I applaud Duffy’s various initiatives in Dubai, especially starting a SPJ chapter. Journalists cover events of interest, they don’t ignore them. This is the ipso facto of what it means to be a journalist. It seems ridiculous that something that should appear benign doesn’t in the eyes of a country’s law.
Yet that’s the same way I felt when my student was arrested for taking pictures at an event of public interest. Sometimes it takes a macro example of journalistic suppression to remind me of why the micro examples mean so much.
On the (much) lighter side, is there anything more addictive to a sports fan than the experience of fantasy football? After winning my league in 2010, I sank like a stone in 2011 and picked up right where I left off losing my first game last night. I’ll probably be lucky to win 3-4 games but still I find it an incredibly fascinating and engaging form of fandom, even if my brother disagrees.
You see, my brother is one of those sports fans who sees fantasy sports as violating the sacrosanct relationship between fan and team. “Why would I join a league where I have to follow ten different teams for one score and where I might have to cheer against my favourite team because the other guys have one of my running backs?” If you’re a sports fan, you’ve probably heard this logic a thousand times. Or maybe you’ve heard this argument: “it forces you to cheer for a quarterback to keep throwing the ball even though his team has the lead and they should run it. All because you’re selfishly cheering for your fantasy team!”
The sports fans reasons to embrace or deride the fantasy experience says a lot about what the values we celebrate by being sports fans. Jesse James Draper argues for the community values enacted by fantasy sports. He argues that, for example, when a team like the Dallas Cowboys win a big home game, the real winner in terms of power and capital is Jerry Jones: he overcharges for admission, food, parking…well, everything. The win will fuel the fans to come back and give him more of that capital and none of those fans will ever share in that very real wealth.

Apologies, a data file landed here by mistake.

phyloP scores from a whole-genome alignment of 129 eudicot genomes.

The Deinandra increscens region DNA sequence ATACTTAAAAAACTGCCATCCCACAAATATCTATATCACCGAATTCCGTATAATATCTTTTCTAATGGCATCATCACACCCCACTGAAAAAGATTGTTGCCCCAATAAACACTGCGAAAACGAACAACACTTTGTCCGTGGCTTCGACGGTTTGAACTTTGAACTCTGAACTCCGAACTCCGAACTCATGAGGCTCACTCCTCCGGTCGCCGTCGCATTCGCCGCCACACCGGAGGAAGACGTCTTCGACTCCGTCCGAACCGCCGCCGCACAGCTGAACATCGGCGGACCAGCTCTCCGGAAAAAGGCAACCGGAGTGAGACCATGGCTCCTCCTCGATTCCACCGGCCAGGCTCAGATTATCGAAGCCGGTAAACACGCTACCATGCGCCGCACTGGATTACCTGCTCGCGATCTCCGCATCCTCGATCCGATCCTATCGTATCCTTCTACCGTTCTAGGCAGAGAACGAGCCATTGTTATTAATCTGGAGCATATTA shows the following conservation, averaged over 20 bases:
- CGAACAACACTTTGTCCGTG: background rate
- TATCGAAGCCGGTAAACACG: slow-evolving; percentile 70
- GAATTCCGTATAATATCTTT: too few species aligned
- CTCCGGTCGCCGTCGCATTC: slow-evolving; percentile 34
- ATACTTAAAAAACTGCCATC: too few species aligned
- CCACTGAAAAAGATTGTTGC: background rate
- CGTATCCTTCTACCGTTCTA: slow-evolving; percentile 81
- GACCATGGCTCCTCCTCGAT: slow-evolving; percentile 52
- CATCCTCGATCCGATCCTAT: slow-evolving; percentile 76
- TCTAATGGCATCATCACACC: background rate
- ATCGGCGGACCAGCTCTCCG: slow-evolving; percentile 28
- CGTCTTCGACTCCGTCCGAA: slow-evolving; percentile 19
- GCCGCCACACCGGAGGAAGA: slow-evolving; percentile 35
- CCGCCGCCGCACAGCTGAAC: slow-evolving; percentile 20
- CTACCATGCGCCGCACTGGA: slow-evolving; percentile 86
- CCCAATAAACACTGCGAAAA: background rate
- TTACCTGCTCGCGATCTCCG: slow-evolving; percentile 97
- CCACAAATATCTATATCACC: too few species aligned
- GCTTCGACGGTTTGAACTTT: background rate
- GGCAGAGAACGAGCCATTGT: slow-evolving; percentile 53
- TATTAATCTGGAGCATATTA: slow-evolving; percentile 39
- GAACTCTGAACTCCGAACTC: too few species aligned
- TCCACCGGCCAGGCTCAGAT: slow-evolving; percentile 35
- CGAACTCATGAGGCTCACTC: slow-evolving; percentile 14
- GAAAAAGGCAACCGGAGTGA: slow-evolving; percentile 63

However winning one’s fantasy league typically involves much smaller stakes (though some people are known to invest hundreds and a few even thousands into it). I’m not going to suddenly move into a different tax bracket and social class by winning my fantasy league. If anything, by participating in it, I’ve identified the social class with which I want to identify.
This pro-community interpretation is ironic as that’s the exact opposite to what my brother and his like argue. They would tell fantasy sports is all individual and against team. However, what sports teams accomplish, unless you’re related to someone on the field, is imaginary culture. I’m not a part of that team. I’m not really a “part” of my fantasy team either, but I at least played a role in the team’s selection. In that sense, there is both more of the self AND the community engaged in fantasy sports, even though there is certainly no doubt that the NFL and other organizations are monetizing it more to their benefit by the year.
Of course, this could all stem from me watching the Cincinnati Bengals for over 20 years. Let’s imagine that didn’t happen.